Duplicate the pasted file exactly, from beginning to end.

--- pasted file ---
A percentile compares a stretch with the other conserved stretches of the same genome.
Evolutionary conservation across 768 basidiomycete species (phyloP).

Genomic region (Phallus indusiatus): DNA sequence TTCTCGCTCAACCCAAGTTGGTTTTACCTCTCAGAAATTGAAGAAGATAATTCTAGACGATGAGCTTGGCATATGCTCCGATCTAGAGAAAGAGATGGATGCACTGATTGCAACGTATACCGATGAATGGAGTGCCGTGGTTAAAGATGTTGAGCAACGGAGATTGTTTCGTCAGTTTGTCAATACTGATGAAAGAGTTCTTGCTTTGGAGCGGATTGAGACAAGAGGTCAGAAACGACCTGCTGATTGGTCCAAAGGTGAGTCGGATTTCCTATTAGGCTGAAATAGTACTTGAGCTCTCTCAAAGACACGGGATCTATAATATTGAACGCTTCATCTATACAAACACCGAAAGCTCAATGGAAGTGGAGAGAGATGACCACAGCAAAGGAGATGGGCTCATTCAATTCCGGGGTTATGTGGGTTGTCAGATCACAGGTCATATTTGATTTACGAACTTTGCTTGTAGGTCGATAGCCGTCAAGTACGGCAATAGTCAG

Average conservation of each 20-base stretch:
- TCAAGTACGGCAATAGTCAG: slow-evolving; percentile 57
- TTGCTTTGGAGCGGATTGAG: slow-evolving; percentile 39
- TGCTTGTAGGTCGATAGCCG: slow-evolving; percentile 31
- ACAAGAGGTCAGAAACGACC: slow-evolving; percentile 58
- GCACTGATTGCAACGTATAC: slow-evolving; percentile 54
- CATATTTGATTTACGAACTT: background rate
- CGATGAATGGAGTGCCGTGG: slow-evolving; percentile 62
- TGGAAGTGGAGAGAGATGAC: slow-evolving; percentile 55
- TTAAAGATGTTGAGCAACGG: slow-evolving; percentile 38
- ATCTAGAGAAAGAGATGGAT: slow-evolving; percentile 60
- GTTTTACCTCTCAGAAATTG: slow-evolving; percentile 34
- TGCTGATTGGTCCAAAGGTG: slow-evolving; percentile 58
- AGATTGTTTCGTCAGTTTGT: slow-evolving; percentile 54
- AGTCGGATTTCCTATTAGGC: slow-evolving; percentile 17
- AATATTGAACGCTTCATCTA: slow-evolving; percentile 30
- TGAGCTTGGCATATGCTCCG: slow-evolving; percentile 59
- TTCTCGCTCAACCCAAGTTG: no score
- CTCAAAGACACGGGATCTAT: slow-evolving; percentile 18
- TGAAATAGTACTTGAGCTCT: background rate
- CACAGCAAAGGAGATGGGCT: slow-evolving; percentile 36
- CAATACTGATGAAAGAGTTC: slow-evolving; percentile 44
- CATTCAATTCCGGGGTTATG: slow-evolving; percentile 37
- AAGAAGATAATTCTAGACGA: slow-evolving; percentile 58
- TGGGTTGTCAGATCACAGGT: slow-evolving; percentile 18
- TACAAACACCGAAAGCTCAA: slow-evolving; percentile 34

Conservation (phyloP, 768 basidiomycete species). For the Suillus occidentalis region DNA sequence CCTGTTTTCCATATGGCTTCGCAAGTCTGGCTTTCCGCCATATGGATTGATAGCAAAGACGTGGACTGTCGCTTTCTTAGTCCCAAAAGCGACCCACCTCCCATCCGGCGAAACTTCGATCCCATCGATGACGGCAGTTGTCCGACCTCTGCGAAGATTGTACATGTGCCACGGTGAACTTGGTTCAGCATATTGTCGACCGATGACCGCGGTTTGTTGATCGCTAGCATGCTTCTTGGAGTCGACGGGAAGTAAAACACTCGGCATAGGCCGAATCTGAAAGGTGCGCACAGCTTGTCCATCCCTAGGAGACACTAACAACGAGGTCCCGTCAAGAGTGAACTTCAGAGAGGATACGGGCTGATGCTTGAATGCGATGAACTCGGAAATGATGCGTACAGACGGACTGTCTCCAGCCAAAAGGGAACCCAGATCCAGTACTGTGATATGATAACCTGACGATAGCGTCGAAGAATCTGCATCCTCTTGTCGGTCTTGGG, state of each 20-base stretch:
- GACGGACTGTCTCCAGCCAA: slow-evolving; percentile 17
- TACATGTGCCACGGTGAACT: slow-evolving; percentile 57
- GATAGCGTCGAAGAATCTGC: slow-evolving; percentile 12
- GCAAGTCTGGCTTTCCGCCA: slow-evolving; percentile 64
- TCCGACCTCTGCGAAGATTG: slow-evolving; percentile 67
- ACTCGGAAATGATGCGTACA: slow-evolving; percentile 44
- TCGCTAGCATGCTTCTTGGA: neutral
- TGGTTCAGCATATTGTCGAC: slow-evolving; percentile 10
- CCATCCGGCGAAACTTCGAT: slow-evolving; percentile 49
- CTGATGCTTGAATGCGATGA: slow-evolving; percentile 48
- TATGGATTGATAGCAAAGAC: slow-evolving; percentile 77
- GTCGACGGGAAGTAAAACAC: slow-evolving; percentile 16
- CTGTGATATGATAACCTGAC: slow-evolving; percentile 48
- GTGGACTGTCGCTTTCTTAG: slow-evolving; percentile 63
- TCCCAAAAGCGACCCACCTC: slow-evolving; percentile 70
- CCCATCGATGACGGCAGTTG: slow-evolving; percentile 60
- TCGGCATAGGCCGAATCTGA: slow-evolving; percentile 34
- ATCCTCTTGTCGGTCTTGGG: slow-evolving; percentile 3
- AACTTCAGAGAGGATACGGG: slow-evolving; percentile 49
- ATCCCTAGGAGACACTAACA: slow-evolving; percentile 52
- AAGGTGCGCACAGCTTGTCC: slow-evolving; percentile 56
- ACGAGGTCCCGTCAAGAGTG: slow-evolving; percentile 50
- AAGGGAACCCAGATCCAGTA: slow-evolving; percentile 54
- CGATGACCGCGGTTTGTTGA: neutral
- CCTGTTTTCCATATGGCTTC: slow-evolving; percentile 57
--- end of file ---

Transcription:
A percentile compares a stretch with the other conserved stretches of the same genome.
Evolutionary conservation across 768 basidiomycete species (phyloP).

Genomic region (Phallus indusiatus): DNA sequence TTCTCGCTCAACCCAAGTTGGTTTTACCTCTCAGAAATTGAAGAAGATAATTCTAGACGATGAGCTTGGCATATGCTCCGATCTAGAGAAAGAGATGGATGCACTGATTGCAACGTATACCGATGAATGGAGTGCCGTGGTTAAAGATGTTGAGCAACGGAGATTGTTTCGTCAGTTTGTCAATACTGATGAAAGAGTTCTTGCTTTGGAGCGGATTGAGACAAGAGGTCAGAAACGACCTGCTGATTGGTCCAAAGGTGAGTCGGATTTCCTATTAGGCTGAAATAGTACTTGAGCTCTCTCAAAGACACGGGATCTATAATATTGAACGCTTCATCTATACAAACACCGAAAGCTCAATGGAAGTGGAGAGAGATGACCACAGCAAAGGAGATGGGCTCATTCAATTCCGGGGTTATGTGGGTTGTCAGATCACAGGTCATATTTGATTTACGAACTTTGCTTGTAGGTCGATAGCCGTCAAGTACGGCAATAGTCAG

Average conservation of each 20-base stretch:
- TCAAGTACGGCAATAGTCAG: slow-evolving; percentile 57
- TTGCTTTGGAGCGGATTGAG: slow-evolving; percentile 39
- TGCTTGTAGGTCGATAGCCG: slow-evolving; percentile 31
- ACAAGAGGTCAGAAACGACC: slow-evolving; percentile 58
- GCACTGATTGCAACGTATAC: slow-evolving; percentile 54
- CATATTTGATTTACGAACTT: background rate
- CGATGAATGGAGTGCCGTGG: slow-evolving; percentile 62
- TGGAAGTGGAGAGAGATGAC: slow-evolving; percentile 55
- TTAAAGATGTTGAGCAACGG: slow-evolving; percentile 38
- ATCTAGAGAAAGAGATGGAT: slow-evolving; percentile 60
- GTTTTACCTCTCAGAAATTG: slow-evolving; percentile 34
- TGCTGATTGGTCCAAAGGTG: slow-evolving; percentile 58
- AGATTGTTTCGTCAGTTTGT: slow-evolving; percentile 54
- AGTCGGATTTCCTATTAGGC: slow-evolving; percentile 17
- AATATTGAACGCTTCATCTA: slow-evolving; percentile 30
- TGAGCTTGGCATATGCTCCG: slow-evolving; percentile 59
- TTCTCGCTCAACCCAAGTTG: no score
- CTCAAAGACACGGGATCTAT: slow-evolving; percentile 18
- TGAAATAGTACTTGAGCTCT: background rate
- CACAGCAAAGGAGATGGGCT: slow-evolving; percentile 36
- CAATACTGATGAAAGAGTTC: slow-evolving; percentile 44
- CATTCAATTCCGGGGTTATG: slow-evolving; percentile 37
- AAGAAGATAATTCTAGACGA: slow-evolving; percentile 58
- TGGGTTGTCAGATCACAGGT: slow-evolving; percentile 18
- TACAAACACCGAAAGCTCAA: slow-evolving; percentile 34

Conservation (phyloP, 768 basidiomycete species). For the Suillus occidentalis region DNA sequence CCTGTTTTCCATATGGCTTCGCAAGTCTGGCTTTCCGCCATATGGATTGATAGCAAAGACGTGGACTGTCGCTTTCTTAGTCCCAAAAGCGACCCACCTCCCATCCGGCGAAACTTCGATCCCATCGATGACGGCAGTTGTCCGACCTCTGCGAAGATTGTACATGTGCCACGGTGAACTTGGTTCAGCATATTGTCGACCGATGACCGCGGTTTGTTGATCGCTAGCATGCTTCTTGGAGTCGACGGGAAGTAAAACACTCGGCATAGGCCGAATCTGAAAGGTGCGCACAGCTTGTCCATCCCTAGGAGACACTAACAACGAGGTCCCGTCAAGAGTGAACTTCAGAGAGGATACGGGCTGATGCTTGAATGCGATGAACTCGGAAATGATGCGTACAGACGGACTGTCTCCAGCCAAAAGGGAACCCAGATCCAGTACTGTGATATGATAACCTGACGATAGCGTCGAAGAATCTGCATCCTCTTGTCGGTCTTGGG, state of each 20-base stretch:
- GACGGACTGTCTCCAGCCAA: slow-evolving; percentile 17
- TACATGTGCCACGGTGAACT: slow-evolving; percentile 57
- GATAGCGTCGAAGAATCTGC: slow-evolving; percentile 12
- GCAAGTCTGGCTTTCCGCCA: slow-evolving; percentile 64
- TCCGACCTCTGCGAAGATTG: slow-evolving; percentile 67
- ACTCGGAAATGATGCGTACA: slow-evolving; percentile 44
- TCGCTAGCATGCTTCTTGGA: neutral
- TGGTTCAGCATATTGTCGAC: slow-evolving; percentile 10
- CCATCCGGCGAAACTTCGAT: slow-evolving; percentile 49
- CTGATGCTTGAATGCGATGA: slow-evolving; percentile 48
- TATGGATTGATAGCAAAGAC: slow-evolving; percentile 77
- GTCGACGGGAAGTAAAACAC: slow-evolving; percentile 16
- CTGTGATATGATAACCTGAC: slow-evolving; percentile 48
- GTGGACTGTCGCTTTCTTAG: slow-evolving; percentile 63
- TCCCAAAAGCGACCCACCTC: slow-evolving; percentile 70
- CCCATCGATGACGGCAGTTG: slow-evolving; percentile 60
- TCGGCATAGGCCGAATCTGA: slow-evolving; percentile 34
- ATCCTCTTGTCGGTCTTGGG: slow-evolving; percentile 3
- AACTTCAGAGAGGATACGGG: slow-evolving; percentile 49
- ATCCCTAGGAGACACTAACA: slow-evolving; percentile 52
- AAGGTGCGCACAGCTTGTCC: slow-evolving; percentile 56
- ACGAGGTCCCGTCAAGAGTG: slow-evolving; percentile 50
- AAGGGAACCCAGATCCAGTA: slow-evolving; percentile 54
- CGATGACCGCGGTTTGTTGA: neutral
- CCTGTTTTCCATATGGCTTC: slow-evolving; percentile 57